With the value of Nigeria’s economy projected to grow to $650bn by 2022,medium to long-term prospects look optimistic, with solid fundamentals underpinning growth expectations, particularly in the non-oil sectors of the economy. However, the country also faces an $878bn infrastructure investment gap between now and 2040. This figure (which pertains only to infrastructure) is based on forecasts of an annual GDP rise of 4.1% and a population that is rising by 2.4% per year at current trends.

5 – Chinese asset diversification

The slowdown in China’s economy is likely to lead to Chinese investors further exploring opportunities in emerging markets like Africa. Such investors are also likely to pursue increased collaboration with credible private companies and institutions. China has a track record of investing across diverse asset classes in Africa, particularly in infrastructure: as far back as the 1970s, China helped to build one of Africa’s longest railways, the 1,860km TAZARA Railway from Tanzania to Zambia. China is already investing heavily in diverse asset classes across the continent, including Angola’s first ever PPP. The inherent Chinese appetite for diverse assets in Africa spells good news for African governments, many of which have redoubled their efforts towards major infrastructure works over recent years.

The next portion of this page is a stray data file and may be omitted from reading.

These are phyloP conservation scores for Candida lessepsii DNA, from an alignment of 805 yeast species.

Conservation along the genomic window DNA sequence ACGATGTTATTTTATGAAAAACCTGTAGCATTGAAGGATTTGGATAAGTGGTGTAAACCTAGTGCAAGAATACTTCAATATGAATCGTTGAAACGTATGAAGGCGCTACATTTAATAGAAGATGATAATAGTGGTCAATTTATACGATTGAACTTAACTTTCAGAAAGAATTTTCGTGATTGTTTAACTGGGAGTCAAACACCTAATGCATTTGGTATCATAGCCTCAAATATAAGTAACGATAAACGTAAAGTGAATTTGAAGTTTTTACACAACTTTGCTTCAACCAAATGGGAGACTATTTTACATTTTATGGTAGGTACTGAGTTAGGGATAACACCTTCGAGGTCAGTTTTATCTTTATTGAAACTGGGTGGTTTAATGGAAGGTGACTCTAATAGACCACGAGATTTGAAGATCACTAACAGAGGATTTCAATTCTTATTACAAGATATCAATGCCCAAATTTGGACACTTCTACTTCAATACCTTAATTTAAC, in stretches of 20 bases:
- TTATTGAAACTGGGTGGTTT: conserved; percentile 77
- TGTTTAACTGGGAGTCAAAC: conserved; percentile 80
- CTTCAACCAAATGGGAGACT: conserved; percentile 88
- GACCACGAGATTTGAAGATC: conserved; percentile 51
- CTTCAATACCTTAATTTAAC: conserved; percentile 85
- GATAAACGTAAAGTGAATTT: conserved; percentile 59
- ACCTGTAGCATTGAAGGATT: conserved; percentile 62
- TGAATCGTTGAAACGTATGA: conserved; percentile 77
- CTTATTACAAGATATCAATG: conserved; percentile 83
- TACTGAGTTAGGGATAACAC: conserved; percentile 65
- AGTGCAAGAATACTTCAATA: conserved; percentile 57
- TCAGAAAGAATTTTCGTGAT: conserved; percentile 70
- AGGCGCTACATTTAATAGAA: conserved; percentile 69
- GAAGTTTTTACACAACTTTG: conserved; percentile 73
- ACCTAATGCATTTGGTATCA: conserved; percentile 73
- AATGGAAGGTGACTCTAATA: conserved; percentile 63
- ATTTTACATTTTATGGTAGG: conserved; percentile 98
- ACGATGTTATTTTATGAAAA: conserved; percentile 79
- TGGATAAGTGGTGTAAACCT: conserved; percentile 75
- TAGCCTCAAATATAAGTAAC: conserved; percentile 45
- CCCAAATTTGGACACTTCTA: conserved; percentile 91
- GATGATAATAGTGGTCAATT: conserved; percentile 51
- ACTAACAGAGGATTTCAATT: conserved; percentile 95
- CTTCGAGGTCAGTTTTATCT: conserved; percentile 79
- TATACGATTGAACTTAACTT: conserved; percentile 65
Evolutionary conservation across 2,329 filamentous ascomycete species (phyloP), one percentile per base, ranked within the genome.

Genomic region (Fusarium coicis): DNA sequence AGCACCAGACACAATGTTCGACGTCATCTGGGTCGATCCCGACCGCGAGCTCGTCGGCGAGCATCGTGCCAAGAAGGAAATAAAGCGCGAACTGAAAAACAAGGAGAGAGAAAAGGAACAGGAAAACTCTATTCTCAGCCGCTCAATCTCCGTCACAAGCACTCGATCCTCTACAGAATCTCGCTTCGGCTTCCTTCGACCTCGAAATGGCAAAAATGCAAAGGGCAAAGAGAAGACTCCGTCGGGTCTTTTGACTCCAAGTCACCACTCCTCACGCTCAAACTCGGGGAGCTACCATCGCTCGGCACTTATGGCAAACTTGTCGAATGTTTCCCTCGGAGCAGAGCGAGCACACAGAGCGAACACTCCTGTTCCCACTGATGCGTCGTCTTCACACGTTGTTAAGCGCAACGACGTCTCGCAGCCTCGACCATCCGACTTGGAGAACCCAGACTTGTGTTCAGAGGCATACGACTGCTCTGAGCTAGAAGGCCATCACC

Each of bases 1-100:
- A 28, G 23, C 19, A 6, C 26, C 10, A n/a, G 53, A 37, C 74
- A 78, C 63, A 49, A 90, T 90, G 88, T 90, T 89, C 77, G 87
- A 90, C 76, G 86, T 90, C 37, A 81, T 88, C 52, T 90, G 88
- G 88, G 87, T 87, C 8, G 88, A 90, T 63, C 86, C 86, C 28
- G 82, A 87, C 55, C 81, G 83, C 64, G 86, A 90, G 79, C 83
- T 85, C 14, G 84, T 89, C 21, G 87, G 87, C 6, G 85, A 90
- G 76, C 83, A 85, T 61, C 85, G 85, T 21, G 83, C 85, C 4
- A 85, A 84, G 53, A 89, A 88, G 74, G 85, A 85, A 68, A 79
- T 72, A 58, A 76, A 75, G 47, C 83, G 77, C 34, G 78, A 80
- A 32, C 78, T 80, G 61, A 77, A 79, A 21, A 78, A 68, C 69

As we look ahead to 2018, there is clear evidence that the global economy is improving, even though there are new geopolitical issues on the horizon: namely Brexit, the Chinese slowdown and Middle Eastern security concerns. Despite these issues, Africa faces a year of growth, and will continue to act as a promising destination for private equity investors.

Source: How We Made It in Africa

31 Oct

Private equity: Consumer staples a prominent theme for investors

Africa’s consumer-driven sectors, which includes agribusiness and food production, attracted strong interest from private equity investors in the first half of 2017, according to recent data by the African Private Equity and Venture Capital Association (AVCA).